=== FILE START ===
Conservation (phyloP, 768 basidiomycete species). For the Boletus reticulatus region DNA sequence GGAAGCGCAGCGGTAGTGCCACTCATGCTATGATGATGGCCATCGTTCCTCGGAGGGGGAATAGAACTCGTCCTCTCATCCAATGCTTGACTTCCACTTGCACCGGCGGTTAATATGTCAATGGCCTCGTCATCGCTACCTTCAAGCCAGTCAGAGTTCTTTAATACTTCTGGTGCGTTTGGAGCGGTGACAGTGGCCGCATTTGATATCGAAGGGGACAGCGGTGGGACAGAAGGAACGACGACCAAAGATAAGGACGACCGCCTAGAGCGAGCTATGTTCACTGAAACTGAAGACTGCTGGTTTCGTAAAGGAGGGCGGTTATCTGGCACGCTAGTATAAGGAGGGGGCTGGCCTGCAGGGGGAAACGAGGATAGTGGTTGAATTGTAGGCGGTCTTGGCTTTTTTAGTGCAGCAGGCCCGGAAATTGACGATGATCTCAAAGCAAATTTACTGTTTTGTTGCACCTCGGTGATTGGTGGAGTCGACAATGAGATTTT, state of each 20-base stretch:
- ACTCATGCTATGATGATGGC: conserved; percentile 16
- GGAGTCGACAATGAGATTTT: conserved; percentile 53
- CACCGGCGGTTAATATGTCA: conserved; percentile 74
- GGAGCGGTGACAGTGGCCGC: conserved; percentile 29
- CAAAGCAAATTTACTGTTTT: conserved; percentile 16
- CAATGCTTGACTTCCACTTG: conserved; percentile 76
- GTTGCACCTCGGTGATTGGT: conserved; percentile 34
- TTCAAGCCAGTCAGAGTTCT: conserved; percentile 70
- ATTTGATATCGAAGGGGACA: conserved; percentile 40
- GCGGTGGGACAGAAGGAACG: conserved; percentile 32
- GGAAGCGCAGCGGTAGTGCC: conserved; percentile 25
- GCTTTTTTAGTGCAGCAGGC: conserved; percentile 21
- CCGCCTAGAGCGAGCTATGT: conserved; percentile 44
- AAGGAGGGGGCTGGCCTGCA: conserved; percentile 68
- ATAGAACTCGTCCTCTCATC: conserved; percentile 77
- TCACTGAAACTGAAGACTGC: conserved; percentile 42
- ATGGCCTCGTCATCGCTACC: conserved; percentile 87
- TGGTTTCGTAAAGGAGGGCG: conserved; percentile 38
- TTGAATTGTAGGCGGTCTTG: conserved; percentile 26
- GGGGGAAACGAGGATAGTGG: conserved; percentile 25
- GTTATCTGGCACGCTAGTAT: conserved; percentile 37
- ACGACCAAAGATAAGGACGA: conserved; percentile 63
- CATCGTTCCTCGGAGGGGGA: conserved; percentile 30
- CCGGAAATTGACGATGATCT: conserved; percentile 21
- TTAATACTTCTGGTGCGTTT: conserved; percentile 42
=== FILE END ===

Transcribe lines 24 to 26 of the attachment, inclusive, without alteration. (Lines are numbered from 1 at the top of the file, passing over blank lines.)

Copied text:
- CATCGTTCCTCGGAGGGGGA: conserved; percentile 30
- CCGGAAATTGACGATGATCT: conserved; percentile 21
- TTAATACTTCTGGTGCGTTT: conserved; percentile 42